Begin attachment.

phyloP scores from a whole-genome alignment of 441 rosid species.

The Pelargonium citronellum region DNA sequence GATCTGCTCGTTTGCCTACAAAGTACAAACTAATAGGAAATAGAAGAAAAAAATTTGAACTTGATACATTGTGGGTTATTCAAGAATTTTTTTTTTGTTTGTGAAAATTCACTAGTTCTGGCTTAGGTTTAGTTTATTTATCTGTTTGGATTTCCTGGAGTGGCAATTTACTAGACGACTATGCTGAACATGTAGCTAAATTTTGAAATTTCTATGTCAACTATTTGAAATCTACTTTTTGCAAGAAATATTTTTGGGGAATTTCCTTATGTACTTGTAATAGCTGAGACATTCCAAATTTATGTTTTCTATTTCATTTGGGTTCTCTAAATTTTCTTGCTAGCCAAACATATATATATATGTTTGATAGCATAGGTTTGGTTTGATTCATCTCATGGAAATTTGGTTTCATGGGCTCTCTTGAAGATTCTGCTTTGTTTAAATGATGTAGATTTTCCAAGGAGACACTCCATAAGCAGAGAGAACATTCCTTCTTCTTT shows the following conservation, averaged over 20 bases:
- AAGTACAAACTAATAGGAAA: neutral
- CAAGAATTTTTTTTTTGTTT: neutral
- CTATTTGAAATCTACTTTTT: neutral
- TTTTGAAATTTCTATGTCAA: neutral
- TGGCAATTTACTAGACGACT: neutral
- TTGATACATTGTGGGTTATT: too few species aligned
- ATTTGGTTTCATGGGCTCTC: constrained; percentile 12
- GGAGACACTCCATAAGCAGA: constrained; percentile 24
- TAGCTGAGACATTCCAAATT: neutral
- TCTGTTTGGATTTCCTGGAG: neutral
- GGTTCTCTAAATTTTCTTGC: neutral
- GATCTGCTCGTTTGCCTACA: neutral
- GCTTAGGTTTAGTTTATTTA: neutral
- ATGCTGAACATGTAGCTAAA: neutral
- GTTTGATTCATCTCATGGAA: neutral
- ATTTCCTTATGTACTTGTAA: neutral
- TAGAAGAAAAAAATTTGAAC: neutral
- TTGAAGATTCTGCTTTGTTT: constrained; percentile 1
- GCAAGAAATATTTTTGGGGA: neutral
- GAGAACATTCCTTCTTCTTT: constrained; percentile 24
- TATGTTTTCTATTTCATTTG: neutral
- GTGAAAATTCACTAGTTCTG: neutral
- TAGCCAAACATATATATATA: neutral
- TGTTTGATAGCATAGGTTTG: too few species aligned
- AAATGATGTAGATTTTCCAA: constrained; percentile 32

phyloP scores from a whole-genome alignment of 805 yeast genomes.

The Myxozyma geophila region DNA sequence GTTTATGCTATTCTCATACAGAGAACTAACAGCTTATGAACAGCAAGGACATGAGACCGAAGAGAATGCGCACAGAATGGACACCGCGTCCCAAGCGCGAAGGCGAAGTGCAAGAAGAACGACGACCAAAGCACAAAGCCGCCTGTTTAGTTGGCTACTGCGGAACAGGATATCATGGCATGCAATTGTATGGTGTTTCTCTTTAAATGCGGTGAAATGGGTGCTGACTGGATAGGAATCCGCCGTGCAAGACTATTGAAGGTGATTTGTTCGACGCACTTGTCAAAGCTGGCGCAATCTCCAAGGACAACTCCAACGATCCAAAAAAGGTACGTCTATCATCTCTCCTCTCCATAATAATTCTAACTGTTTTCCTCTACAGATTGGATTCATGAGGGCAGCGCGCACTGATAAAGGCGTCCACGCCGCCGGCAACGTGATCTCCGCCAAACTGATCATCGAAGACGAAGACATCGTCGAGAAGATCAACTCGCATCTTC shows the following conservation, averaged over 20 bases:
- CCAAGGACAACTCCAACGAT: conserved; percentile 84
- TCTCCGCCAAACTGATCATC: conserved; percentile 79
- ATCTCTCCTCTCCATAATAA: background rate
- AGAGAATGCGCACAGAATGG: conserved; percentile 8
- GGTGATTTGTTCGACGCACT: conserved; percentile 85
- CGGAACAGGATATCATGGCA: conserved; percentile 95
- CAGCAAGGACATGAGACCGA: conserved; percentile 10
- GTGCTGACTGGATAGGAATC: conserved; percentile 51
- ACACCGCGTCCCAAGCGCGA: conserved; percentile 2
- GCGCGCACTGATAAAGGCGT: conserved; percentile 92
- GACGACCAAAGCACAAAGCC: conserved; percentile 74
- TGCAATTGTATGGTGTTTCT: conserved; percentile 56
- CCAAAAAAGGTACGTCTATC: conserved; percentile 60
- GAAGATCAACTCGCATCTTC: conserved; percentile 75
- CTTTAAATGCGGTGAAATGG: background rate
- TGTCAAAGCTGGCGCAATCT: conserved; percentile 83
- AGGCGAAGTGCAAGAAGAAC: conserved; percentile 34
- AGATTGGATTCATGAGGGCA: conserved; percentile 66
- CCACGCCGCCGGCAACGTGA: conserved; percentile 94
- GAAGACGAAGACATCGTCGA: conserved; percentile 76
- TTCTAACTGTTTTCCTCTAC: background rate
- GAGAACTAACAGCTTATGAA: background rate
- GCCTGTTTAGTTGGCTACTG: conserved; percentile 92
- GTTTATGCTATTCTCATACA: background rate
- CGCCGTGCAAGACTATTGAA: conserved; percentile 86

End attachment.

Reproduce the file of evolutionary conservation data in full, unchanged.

phyloP scores from a whole-genome alignment of 441 rosid species.

The Pelargonium citronellum region DNA sequence GATCTGCTCGTTTGCCTACAAAGTACAAACTAATAGGAAATAGAAGAAAAAAATTTGAACTTGATACATTGTGGGTTATTCAAGAATTTTTTTTTTGTTTGTGAAAATTCACTAGTTCTGGCTTAGGTTTAGTTTATTTATCTGTTTGGATTTCCTGGAGTGGCAATTTACTAGACGACTATGCTGAACATGTAGCTAAATTTTGAAATTTCTATGTCAACTATTTGAAATCTACTTTTTGCAAGAAATATTTTTGGGGAATTTCCTTATGTACTTGTAATAGCTGAGACATTCCAAATTTATGTTTTCTATTTCATTTGGGTTCTCTAAATTTTCTTGCTAGCCAAACATATATATATATGTTTGATAGCATAGGTTTGGTTTGATTCATCTCATGGAAATTTGGTTTCATGGGCTCTCTTGAAGATTCTGCTTTGTTTAAATGATGTAGATTTTCCAAGGAGACACTCCATAAGCAGAGAGAACATTCCTTCTTCTTT shows the following conservation, averaged over 20 bases:
- AAGTACAAACTAATAGGAAA: neutral
- CAAGAATTTTTTTTTTGTTT: neutral
- CTATTTGAAATCTACTTTTT: neutral
- TTTTGAAATTTCTATGTCAA: neutral
- TGGCAATTTACTAGACGACT: neutral
- TTGATACATTGTGGGTTATT: too few species aligned
- ATTTGGTTTCATGGGCTCTC: constrained; percentile 12
- GGAGACACTCCATAAGCAGA: constrained; percentile 24
- TAGCTGAGACATTCCAAATT: neutral
- TCTGTTTGGATTTCCTGGAG: neutral
- GGTTCTCTAAATTTTCTTGC: neutral
- GATCTGCTCGTTTGCCTACA: neutral
- GCTTAGGTTTAGTTTATTTA: neutral
- ATGCTGAACATGTAGCTAAA: neutral
- GTTTGATTCATCTCATGGAA: neutral
- ATTTCCTTATGTACTTGTAA: neutral
- TAGAAGAAAAAAATTTGAAC: neutral
- TTGAAGATTCTGCTTTGTTT: constrained; percentile 1
- GCAAGAAATATTTTTGGGGA: neutral
- GAGAACATTCCTTCTTCTTT: constrained; percentile 24
- TATGTTTTCTATTTCATTTG: neutral
- GTGAAAATTCACTAGTTCTG: neutral
- TAGCCAAACATATATATATA: neutral
- TGTTTGATAGCATAGGTTTG: too few species aligned
- AAATGATGTAGATTTTCCAA: constrained; percentile 32

phyloP scores from a whole-genome alignment of 805 yeast genomes.

The Myxozyma geophila region DNA sequence GTTTATGCTATTCTCATACAGAGAACTAACAGCTTATGAACAGCAAGGACATGAGACCGAAGAGAATGCGCACAGAATGGACACCGCGTCCCAAGCGCGAAGGCGAAGTGCAAGAAGAACGACGACCAAAGCACAAAGCCGCCTGTTTAGTTGGCTACTGCGGAACAGGATATCATGGCATGCAATTGTATGGTGTTTCTCTTTAAATGCGGTGAAATGGGTGCTGACTGGATAGGAATCCGCCGTGCAAGACTATTGAAGGTGATTTGTTCGACGCACTTGTCAAAGCTGGCGCAATCTCCAAGGACAACTCCAACGATCCAAAAAAGGTACGTCTATCATCTCTCCTCTCCATAATAATTCTAACTGTTTTCCTCTACAGATTGGATTCATGAGGGCAGCGCGCACTGATAAAGGCGTCCACGCCGCCGGCAACGTGATCTCCGCCAAACTGATCATCGAAGACGAAGACATCGTCGAGAAGATCAACTCGCATCTTC shows the following conservation, averaged over 20 bases:
- CCAAGGACAACTCCAACGAT: conserved; percentile 84
- TCTCCGCCAAACTGATCATC: conserved; percentile 79
- ATCTCTCCTCTCCATAATAA: background rate
- AGAGAATGCGCACAGAATGG: conserved; percentile 8
- GGTGATTTGTTCGACGCACT: conserved; percentile 85
- CGGAACAGGATATCATGGCA: conserved; percentile 95
- CAGCAAGGACATGAGACCGA: conserved; percentile 10
- GTGCTGACTGGATAGGAATC: conserved; percentile 51
- ACACCGCGTCCCAAGCGCGA: conserved; percentile 2
- GCGCGCACTGATAAAGGCGT: conserved; percentile 92
- GACGACCAAAGCACAAAGCC: conserved; percentile 74
- TGCAATTGTATGGTGTTTCT: conserved; percentile 56
- CCAAAAAAGGTACGTCTATC: conserved; percentile 60
- GAAGATCAACTCGCATCTTC: conserved; percentile 75
- CTTTAAATGCGGTGAAATGG: background rate
- TGTCAAAGCTGGCGCAATCT: conserved; percentile 83
- AGGCGAAGTGCAAGAAGAAC: conserved; percentile 34
- AGATTGGATTCATGAGGGCA: conserved; percentile 66
- CCACGCCGCCGGCAACGTGA: conserved; percentile 94
- GAAGACGAAGACATCGTCGA: conserved; percentile 76
- TTCTAACTGTTTTCCTCTAC: background rate
- GAGAACTAACAGCTTATGAA: background rate
- GCCTGTTTAGTTGGCTACTG: conserved; percentile 92
- GTTTATGCTATTCTCATACA: background rate
- CGCCGTGCAAGACTATTGAA: conserved; percentile 86